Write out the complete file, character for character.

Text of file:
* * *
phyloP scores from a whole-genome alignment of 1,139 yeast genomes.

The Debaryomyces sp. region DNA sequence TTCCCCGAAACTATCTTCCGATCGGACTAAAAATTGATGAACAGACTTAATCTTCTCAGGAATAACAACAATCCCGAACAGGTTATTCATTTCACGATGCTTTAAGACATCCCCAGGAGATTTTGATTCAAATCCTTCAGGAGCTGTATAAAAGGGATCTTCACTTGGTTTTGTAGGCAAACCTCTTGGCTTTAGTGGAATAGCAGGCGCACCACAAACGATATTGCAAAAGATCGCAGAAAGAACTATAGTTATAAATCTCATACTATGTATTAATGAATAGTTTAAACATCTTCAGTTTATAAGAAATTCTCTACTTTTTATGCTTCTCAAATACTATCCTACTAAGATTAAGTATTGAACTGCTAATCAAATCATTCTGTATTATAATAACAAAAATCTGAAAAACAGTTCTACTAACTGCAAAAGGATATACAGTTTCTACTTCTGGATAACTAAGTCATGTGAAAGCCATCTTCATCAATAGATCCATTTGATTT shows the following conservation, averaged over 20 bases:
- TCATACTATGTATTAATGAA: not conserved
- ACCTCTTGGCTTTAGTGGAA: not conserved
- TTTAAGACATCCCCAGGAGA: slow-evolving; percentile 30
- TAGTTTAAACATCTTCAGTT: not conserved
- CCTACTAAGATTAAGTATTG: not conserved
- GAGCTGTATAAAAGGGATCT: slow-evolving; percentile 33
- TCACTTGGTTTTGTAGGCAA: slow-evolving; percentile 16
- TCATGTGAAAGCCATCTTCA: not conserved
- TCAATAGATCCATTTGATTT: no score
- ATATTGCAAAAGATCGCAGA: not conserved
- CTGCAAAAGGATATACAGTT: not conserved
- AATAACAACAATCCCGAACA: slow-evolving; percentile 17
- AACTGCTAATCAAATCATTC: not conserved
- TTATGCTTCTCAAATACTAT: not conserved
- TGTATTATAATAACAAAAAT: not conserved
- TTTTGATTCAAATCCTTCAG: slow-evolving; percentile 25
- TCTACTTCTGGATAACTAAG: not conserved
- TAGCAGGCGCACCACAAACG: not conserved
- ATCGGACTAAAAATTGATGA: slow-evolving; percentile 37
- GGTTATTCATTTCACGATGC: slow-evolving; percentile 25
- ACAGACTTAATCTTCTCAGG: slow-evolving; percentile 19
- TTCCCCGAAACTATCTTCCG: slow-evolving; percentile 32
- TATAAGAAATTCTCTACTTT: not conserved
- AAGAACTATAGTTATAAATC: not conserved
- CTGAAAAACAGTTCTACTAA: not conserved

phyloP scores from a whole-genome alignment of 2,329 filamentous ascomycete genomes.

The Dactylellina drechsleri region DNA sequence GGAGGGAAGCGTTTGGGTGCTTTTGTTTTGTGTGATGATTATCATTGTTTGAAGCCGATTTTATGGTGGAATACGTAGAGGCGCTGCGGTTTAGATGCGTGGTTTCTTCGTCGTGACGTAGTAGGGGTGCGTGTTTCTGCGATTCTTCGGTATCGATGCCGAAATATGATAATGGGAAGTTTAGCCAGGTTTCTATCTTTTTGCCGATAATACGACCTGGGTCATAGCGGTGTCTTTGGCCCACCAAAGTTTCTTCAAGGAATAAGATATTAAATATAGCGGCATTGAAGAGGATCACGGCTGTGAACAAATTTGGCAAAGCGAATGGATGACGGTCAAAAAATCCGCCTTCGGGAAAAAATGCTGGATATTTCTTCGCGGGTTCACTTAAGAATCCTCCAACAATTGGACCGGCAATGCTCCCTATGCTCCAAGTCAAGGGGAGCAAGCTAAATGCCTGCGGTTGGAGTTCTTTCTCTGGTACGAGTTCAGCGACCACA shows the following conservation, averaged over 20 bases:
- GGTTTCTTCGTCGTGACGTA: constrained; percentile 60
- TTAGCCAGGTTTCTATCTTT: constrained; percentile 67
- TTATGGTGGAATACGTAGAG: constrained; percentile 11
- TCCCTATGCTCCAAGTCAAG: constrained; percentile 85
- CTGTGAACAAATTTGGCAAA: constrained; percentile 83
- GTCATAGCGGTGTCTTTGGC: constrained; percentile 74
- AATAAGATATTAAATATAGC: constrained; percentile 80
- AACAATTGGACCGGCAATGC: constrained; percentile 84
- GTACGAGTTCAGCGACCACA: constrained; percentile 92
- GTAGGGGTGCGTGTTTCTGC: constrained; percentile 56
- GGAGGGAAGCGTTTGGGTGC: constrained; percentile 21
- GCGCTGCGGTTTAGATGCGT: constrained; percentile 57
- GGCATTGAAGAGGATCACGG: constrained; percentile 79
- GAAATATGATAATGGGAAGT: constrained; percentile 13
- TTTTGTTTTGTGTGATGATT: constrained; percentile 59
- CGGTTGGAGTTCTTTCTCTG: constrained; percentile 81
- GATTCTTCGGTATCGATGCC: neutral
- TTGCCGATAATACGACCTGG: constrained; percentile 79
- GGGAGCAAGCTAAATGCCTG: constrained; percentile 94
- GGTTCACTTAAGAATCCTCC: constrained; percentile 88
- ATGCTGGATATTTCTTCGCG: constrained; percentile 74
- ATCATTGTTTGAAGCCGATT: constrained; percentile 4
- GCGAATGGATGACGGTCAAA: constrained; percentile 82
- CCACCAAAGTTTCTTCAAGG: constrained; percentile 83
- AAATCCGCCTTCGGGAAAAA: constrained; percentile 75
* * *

phyloP scores from a whole-genome alignment of 1,139 yeast genomes.

The Debaryomyces sp. region DNA sequence TTCCCCGAAACTATCTTCCGATCGGACTAAAAATTGATGAACAGACTTAATCTTCTCAGGAATAACAACAATCCCGAACAGGTTATTCATTTCACGATGCTTTAAGACATCCCCAGGAGATTTTGATTCAAATCCTTCAGGAGCTGTATAAAAGGGATCTTCACTTGGTTTTGTAGGCAAACCTCTTGGCTTTAGTGGAATAGCAGGCGCACCACAAACGATATTGCAAAAGATCGCAGAAAGAACTATAGTTATAAATCTCATACTATGTATTAATGAATAGTTTAAACATCTTCAGTTTATAAGAAATTCTCTACTTTTTATGCTTCTCAAATACTATCCTACTAAGATTAAGTATTGAACTGCTAATCAAATCATTCTGTATTATAATAACAAAAATCTGAAAAACAGTTCTACTAACTGCAAAAGGATATACAGTTTCTACTTCTGGATAACTAAGTCATGTGAAAGCCATCTTCATCAATAGATCCATTTGATTT shows the following conservation, averaged over 20 bases:
- TCATACTATGTATTAATGAA: not conserved
- ACCTCTTGGCTTTAGTGGAA: not conserved
- TTTAAGACATCCCCAGGAGA: slow-evolving; percentile 30
- TAGTTTAAACATCTTCAGTT: not conserved
- CCTACTAAGATTAAGTATTG: not conserved
- GAGCTGTATAAAAGGGATCT: slow-evolving; percentile 33
- TCACTTGGTTTTGTAGGCAA: slow-evolving; percentile 16
- TCATGTGAAAGCCATCTTCA: not conserved
- TCAATAGATCCATTTGATTT: no score
- ATATTGCAAAAGATCGCAGA: not conserved
- CTGCAAAAGGATATACAGTT: not conserved
- AATAACAACAATCCCGAACA: slow-evolving; percentile 17
- AACTGCTAATCAAATCATTC: not conserved
- TTATGCTTCTCAAATACTAT: not conserved
- TGTATTATAATAACAAAAAT: not conserved
- TTTTGATTCAAATCCTTCAG: slow-evolving; percentile 25
- TCTACTTCTGGATAACTAAG: not conserved
- TAGCAGGCGCACCACAAACG: not conserved
- ATCGGACTAAAAATTGATGA: slow-evolving; percentile 37
- GGTTATTCATTTCACGATGC: slow-evolving; percentile 25
- ACAGACTTAATCTTCTCAGG: slow-evolving; percentile 19
- TTCCCCGAAACTATCTTCCG: slow-evolving; percentile 32
- TATAAGAAATTCTCTACTTT: not conserved
- AAGAACTATAGTTATAAATC: not conserved
- CTGAAAAACAGTTCTACTAA: not conserved

phyloP scores from a whole-genome alignment of 2,329 filamentous ascomycete genomes.

The Dactylellina drechsleri region DNA sequence GGAGGGAAGCGTTTGGGTGCTTTTGTTTTGTGTGATGATTATCATTGTTTGAAGCCGATTTTATGGTGGAATACGTAGAGGCGCTGCGGTTTAGATGCGTGGTTTCTTCGTCGTGACGTAGTAGGGGTGCGTGTTTCTGCGATTCTTCGGTATCGATGCCGAAATATGATAATGGGAAGTTTAGCCAGGTTTCTATCTTTTTGCCGATAATACGACCTGGGTCATAGCGGTGTCTTTGGCCCACCAAAGTTTCTTCAAGGAATAAGATATTAAATATAGCGGCATTGAAGAGGATCACGGCTGTGAACAAATTTGGCAAAGCGAATGGATGACGGTCAAAAAATCCGCCTTCGGGAAAAAATGCTGGATATTTCTTCGCGGGTTCACTTAAGAATCCTCCAACAATTGGACCGGCAATGCTCCCTATGCTCCAAGTCAAGGGGAGCAAGCTAAATGCCTGCGGTTGGAGTTCTTTCTCTGGTACGAGTTCAGCGACCACA shows the following conservation, averaged over 20 bases:
- GGTTTCTTCGTCGTGACGTA: constrained; percentile 60
- TTAGCCAGGTTTCTATCTTT: constrained; percentile 67
- TTATGGTGGAATACGTAGAG: constrained; percentile 11
- TCCCTATGCTCCAAGTCAAG: constrained; percentile 85
- CTGTGAACAAATTTGGCAAA: constrained; percentile 83
- GTCATAGCGGTGTCTTTGGC: constrained; percentile 74
- AATAAGATATTAAATATAGC: constrained; percentile 80
- AACAATTGGACCGGCAATGC: constrained; percentile 84
- GTACGAGTTCAGCGACCACA: constrained; percentile 92
- GTAGGGGTGCGTGTTTCTGC: constrained; percentile 56
- GGAGGGAAGCGTTTGGGTGC: constrained; percentile 21
- GCGCTGCGGTTTAGATGCGT: constrained; percentile 57
- GGCATTGAAGAGGATCACGG: constrained; percentile 79
- GAAATATGATAATGGGAAGT: constrained; percentile 13
- TTTTGTTTTGTGTGATGATT: constrained; percentile 59
- CGGTTGGAGTTCTTTCTCTG: constrained; percentile 81
- GATTCTTCGGTATCGATGCC: neutral
- TTGCCGATAATACGACCTGG: constrained; percentile 79
- GGGAGCAAGCTAAATGCCTG: constrained; percentile 94
- GGTTCACTTAAGAATCCTCC: constrained; percentile 88
- ATGCTGGATATTTCTTCGCG: constrained; percentile 74
- ATCATTGTTTGAAGCCGATT: constrained; percentile 4
- GCGAATGGATGACGGTCAAA: constrained; percentile 82
- CCACCAAAGTTTCTTCAAGG: constrained; percentile 83
- AAATCCGCCTTCGGGAAAAA: constrained; percentile 75